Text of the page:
If The Tribe Isn't Happy You've Failed Miserably

If The Tribe Isn’t Happy You’ve Failed Miserably

Thomas CostelloChurch Leadership Leave a Comment

Look around you for a moment. If the tribe isn’t happy, you’re failing them miserably. But, it doesn’t have to be this way.

First things first – you’ll never be able to make everyone 100% happy. You could be the best church leader of all time, but someone will still complain.

The idea is to create a tribe that’s happy and works together. Your goal as a leader is to create an atmosphere of community that people are generally pleased to be a part of.

Address Conflict And Encourage Resolution

If your tribe isn’t happy, part of the reason could be underlying conflicts. While it’s easier to simply ignore them unless members come to you, those conflicts could be tearing the foundations of your church apart. A conflict between two people could easily start to affect teams and then the entire community. Before you know it, members are leaving and it goes back to never addressing the original conflict.

Take a lesson from Carey Nieuwhof and address conflicts immediately. It’s the only way to start the process towards resolution. Remind members of what’s truly important – their faith and God. Not some petty squabble.

Learn Who’s In Your Tribe

How much do you know about your tribe? If your answer is “not much,” this could be why your tribe isn’t happy. One of the biggest failures as a leader is to never get to know those you lead. While this is more difficult in large churches, you could still create a team to help with this task.

Take the time to learn more about your tribe’s needs, dreams, concerns, skills and backgrounds. Knowing who you’re leading allows you to lead based on what’s best for them.

Let Go Of Your Own Needs

Every single person has their own ideas and opinions and church leaders are no exception. However, you’re failing your tribe if you put your own needs and opinions above all others. If you’re never open to new ideas or refuse to make changes based on what you believe a church should be (even if it could increase growth), you’re pushing members away.

Remember the idea of community. In a community, everyone has a voice. While leaders may make the final decisions, they must consult the community and hear them out.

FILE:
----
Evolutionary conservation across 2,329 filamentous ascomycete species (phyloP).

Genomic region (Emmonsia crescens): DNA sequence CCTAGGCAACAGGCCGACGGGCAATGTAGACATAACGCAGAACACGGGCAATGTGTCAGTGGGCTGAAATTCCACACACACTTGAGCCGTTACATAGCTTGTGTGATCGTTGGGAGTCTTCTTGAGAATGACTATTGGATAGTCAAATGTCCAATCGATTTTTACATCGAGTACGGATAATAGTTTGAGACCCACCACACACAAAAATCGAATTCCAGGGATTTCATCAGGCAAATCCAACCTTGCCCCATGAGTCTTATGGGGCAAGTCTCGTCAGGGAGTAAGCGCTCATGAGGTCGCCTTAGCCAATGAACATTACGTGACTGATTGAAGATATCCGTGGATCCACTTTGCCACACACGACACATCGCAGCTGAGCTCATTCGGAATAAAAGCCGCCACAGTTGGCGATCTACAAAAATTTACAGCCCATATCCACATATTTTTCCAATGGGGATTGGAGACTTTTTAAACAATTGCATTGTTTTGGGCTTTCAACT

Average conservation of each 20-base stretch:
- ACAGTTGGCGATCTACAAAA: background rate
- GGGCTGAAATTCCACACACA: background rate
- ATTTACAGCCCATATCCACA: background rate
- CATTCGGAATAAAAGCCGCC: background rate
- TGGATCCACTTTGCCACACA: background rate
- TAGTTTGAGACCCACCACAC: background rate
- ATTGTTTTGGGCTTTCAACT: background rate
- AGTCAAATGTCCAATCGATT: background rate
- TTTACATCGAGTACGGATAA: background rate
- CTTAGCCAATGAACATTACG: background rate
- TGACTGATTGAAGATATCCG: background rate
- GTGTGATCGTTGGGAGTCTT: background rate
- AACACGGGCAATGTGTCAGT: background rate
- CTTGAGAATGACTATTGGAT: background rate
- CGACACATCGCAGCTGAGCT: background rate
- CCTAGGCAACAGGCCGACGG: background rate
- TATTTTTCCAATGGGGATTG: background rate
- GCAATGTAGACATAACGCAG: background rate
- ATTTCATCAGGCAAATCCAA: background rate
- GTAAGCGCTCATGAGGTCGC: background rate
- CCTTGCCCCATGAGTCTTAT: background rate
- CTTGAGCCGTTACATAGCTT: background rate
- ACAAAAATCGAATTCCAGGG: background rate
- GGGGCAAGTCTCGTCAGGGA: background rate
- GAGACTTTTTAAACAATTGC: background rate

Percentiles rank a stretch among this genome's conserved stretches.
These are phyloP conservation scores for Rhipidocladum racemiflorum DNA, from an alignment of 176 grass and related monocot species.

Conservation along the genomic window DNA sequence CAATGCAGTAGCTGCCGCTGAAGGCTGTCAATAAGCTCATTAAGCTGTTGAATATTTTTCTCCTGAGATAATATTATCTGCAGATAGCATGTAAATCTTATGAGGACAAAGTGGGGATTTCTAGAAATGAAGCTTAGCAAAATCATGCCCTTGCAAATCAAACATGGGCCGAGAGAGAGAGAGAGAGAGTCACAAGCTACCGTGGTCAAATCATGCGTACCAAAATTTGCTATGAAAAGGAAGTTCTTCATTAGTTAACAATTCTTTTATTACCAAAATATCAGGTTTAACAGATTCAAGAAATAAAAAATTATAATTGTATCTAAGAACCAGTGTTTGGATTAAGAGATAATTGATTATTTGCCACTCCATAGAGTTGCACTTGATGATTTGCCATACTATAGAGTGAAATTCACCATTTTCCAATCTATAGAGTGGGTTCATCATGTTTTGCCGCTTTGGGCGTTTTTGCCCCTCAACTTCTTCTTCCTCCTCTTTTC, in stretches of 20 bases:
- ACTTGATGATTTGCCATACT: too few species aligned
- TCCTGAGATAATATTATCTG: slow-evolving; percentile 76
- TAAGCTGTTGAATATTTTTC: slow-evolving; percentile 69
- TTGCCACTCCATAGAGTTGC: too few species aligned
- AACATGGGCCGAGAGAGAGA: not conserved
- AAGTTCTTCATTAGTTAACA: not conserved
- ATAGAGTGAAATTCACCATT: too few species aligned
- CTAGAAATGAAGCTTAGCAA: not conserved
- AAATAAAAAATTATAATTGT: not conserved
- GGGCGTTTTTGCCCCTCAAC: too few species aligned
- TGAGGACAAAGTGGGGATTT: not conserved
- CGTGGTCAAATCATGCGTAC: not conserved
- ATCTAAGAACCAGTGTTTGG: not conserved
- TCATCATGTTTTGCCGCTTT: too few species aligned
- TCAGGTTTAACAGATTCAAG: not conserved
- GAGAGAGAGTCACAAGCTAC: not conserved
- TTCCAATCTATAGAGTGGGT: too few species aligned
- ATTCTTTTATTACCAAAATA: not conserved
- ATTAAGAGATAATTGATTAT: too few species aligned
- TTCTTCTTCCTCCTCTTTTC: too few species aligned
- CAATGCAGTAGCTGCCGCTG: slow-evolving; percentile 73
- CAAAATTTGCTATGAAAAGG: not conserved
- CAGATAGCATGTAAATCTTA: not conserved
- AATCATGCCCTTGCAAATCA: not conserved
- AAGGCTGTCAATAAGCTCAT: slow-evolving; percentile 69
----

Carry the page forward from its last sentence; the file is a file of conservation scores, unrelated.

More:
Build Teams, Not Individuals

A church isn’t meant to be a building filled with individuals. Instead, it’s built up of teams that come together to form a community. In the end, the entire community works as a cohesive team to keep the church growing and thriving. However, the tribe isn’t happy if no one focuses on team building.

Your members may have no idea how to work as a team. It’s up to leaders to teach, train and guide. The best leaders then teach team members how to lead and train others. It’s this approach that allows everyone to learn to work together.

Create A Strategy For Everyone To Follow

Every church needs a strategy. Otherwise, it’s chaos. For instance, improving volunteer numbers involves having a clear volunteer vision to create a culture of service not only to God, but to others. How can everyone be on the same page if no one’s even looking at the same proverbial book?

Keep your tribe happy by having a clear strategy and vision for the church. While some members may not be thrilled at first, your passion helps to drive them. It’s passion plus this strategy that aids in building effective teams and a thriving community.

Give Chances To Work Together

When left to their own devices, most people will simply gather with people they already know. If your church has 100 members, but they only ever go off in the same groups of three or four, your tribe isn’t happy. In fact, they’re just individuals coming to church. There isn’t any sense of community or teamwork.

It’s up to church leaders to pay attention to how members interact. Bring everyone together by giving them all chances to work as a team. Ask for volunteers and split up the usual pairings so they get to know someone new. The only way to grow as a team is to start interacting on a larger scale. Plus, it teaches them how to engage with new visitors. Without this, your church could fall apart.

Focus on your church’s vision and strategy, treat your members as a team and work to bring everyone together with minimal conflict. That’s how to keep a tribe happy and a church growing.

Looking for ways to better connect with your members, even after services are over? Keep the team building going with your own church website.

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